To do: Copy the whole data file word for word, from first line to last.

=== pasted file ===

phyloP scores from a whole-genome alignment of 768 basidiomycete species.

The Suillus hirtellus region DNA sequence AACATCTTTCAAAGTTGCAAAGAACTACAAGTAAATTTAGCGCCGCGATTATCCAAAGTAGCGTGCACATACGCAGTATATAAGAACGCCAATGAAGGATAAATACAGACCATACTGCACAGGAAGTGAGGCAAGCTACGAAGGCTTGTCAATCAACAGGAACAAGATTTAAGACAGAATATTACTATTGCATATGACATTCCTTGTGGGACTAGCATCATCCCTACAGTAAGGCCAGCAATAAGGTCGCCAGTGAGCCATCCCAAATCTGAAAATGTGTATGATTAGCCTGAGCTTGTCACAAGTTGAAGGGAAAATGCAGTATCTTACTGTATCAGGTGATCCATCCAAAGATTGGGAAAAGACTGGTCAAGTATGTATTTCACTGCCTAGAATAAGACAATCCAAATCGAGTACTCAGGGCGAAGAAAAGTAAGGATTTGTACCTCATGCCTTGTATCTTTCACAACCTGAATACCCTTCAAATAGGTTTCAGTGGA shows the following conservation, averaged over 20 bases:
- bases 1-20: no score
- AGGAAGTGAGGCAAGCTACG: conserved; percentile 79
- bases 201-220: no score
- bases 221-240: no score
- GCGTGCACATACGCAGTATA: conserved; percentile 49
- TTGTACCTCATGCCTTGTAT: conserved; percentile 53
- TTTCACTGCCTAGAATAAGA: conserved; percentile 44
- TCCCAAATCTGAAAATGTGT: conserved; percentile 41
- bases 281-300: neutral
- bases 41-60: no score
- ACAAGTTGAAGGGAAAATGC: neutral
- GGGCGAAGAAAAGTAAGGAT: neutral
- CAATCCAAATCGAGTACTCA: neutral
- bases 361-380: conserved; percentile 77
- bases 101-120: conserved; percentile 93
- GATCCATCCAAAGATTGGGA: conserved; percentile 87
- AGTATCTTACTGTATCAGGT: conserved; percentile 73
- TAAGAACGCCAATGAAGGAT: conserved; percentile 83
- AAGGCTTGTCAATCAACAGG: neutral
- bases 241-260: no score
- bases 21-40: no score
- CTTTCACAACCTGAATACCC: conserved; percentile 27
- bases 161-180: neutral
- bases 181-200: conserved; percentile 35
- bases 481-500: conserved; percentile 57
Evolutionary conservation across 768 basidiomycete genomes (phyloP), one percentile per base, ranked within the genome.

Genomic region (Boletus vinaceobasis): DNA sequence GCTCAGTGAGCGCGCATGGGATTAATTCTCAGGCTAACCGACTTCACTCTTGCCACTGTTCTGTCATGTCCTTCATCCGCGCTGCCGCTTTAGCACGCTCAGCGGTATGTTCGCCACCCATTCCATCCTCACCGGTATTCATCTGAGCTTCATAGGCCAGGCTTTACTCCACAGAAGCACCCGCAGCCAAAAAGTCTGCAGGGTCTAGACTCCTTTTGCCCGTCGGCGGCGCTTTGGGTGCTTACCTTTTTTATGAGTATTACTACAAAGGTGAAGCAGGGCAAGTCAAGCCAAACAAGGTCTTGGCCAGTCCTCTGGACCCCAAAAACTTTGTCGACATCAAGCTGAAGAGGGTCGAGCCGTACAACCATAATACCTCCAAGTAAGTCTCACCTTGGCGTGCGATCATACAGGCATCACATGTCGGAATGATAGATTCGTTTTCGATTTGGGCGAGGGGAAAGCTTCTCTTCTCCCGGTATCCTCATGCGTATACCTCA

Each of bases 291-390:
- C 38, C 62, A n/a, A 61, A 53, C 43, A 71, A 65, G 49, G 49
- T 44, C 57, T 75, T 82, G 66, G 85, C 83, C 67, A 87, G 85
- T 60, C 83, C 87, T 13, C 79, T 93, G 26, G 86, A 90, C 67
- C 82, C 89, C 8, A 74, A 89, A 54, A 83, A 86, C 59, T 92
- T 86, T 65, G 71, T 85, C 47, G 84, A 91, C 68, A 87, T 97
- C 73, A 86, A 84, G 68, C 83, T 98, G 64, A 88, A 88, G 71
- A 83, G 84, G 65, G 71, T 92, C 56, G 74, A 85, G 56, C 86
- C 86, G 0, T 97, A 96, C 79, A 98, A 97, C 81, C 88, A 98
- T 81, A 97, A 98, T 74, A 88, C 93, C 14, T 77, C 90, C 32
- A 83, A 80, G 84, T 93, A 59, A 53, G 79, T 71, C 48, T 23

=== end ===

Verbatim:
phyloP scores from a whole-genome alignment of 768 basidiomycete species.

The Suillus hirtellus region DNA sequence AACATCTTTCAAAGTTGCAAAGAACTACAAGTAAATTTAGCGCCGCGATTATCCAAAGTAGCGTGCACATACGCAGTATATAAGAACGCCAATGAAGGATAAATACAGACCATACTGCACAGGAAGTGAGGCAAGCTACGAAGGCTTGTCAATCAACAGGAACAAGATTTAAGACAGAATATTACTATTGCATATGACATTCCTTGTGGGACTAGCATCATCCCTACAGTAAGGCCAGCAATAAGGTCGCCAGTGAGCCATCCCAAATCTGAAAATGTGTATGATTAGCCTGAGCTTGTCACAAGTTGAAGGGAAAATGCAGTATCTTACTGTATCAGGTGATCCATCCAAAGATTGGGAAAAGACTGGTCAAGTATGTATTTCACTGCCTAGAATAAGACAATCCAAATCGAGTACTCAGGGCGAAGAAAAGTAAGGATTTGTACCTCATGCCTTGTATCTTTCACAACCTGAATACCCTTCAAATAGGTTTCAGTGGA shows the following conservation, averaged over 20 bases:
- bases 1-20: no score
- AGGAAGTGAGGCAAGCTACG: conserved; percentile 79
- bases 201-220: no score
- bases 221-240: no score
- GCGTGCACATACGCAGTATA: conserved; percentile 49
- TTGTACCTCATGCCTTGTAT: conserved; percentile 53
- TTTCACTGCCTAGAATAAGA: conserved; percentile 44
- TCCCAAATCTGAAAATGTGT: conserved; percentile 41
- bases 281-300: neutral
- bases 41-60: no score
- ACAAGTTGAAGGGAAAATGC: neutral
- GGGCGAAGAAAAGTAAGGAT: neutral
- CAATCCAAATCGAGTACTCA: neutral
- bases 361-380: conserved; percentile 77
- bases 101-120: conserved; percentile 93
- GATCCATCCAAAGATTGGGA: conserved; percentile 87
- AGTATCTTACTGTATCAGGT: conserved; percentile 73
- TAAGAACGCCAATGAAGGAT: conserved; percentile 83
- AAGGCTTGTCAATCAACAGG: neutral
- bases 241-260: no score
- bases 21-40: no score
- CTTTCACAACCTGAATACCC: conserved; percentile 27
- bases 161-180: neutral
- bases 181-200: conserved; percentile 35
- bases 481-500: conserved; percentile 57
Evolutionary conservation across 768 basidiomycete genomes (phyloP), one percentile per base, ranked within the genome.

Genomic region (Boletus vinaceobasis): DNA sequence GCTCAGTGAGCGCGCATGGGATTAATTCTCAGGCTAACCGACTTCACTCTTGCCACTGTTCTGTCATGTCCTTCATCCGCGCTGCCGCTTTAGCACGCTCAGCGGTATGTTCGCCACCCATTCCATCCTCACCGGTATTCATCTGAGCTTCATAGGCCAGGCTTTACTCCACAGAAGCACCCGCAGCCAAAAAGTCTGCAGGGTCTAGACTCCTTTTGCCCGTCGGCGGCGCTTTGGGTGCTTACCTTTTTTATGAGTATTACTACAAAGGTGAAGCAGGGCAAGTCAAGCCAAACAAGGTCTTGGCCAGTCCTCTGGACCCCAAAAACTTTGTCGACATCAAGCTGAAGAGGGTCGAGCCGTACAACCATAATACCTCCAAGTAAGTCTCACCTTGGCGTGCGATCATACAGGCATCACATGTCGGAATGATAGATTCGTTTTCGATTTGGGCGAGGGGAAAGCTTCTCTTCTCCCGGTATCCTCATGCGTATACCTCA

Each of bases 291-390:
- C 38, C 62, A n/a, A 61, A 53, C 43, A 71, A 65, G 49, G 49
- T 44, C 57, T 75, T 82, G 66, G 85, C 83, C 67, A 87, G 85
- T 60, C 83, C 87, T 13, C 79, T 93, G 26, G 86, A 90, C 67
- C 82, C 89, C 8, A 74, A 89, A 54, A 83, A 86, C 59, T 92
- T 86, T 65, G 71, T 85, C 47, G 84, A 91, C 68, A 87, T 97
- C 73, A 86, A 84, G 68, C 83, T 98, G 64, A 88, A 88, G 71
- A 83, G 84, G 65, G 71, T 92, C 56, G 74, A 85, G 56, C 86
- C 86, G 0, T 97, A 96, C 79, A 98, A 97, C 81, C 88, A 98
- T 81, A 97, A 98, T 74, A 88, C 93, C 14, T 77, C 90, C 32
- A 83, A 80, G 84, T 93, A 59, A 53, G 79, T 71, C 48, T 23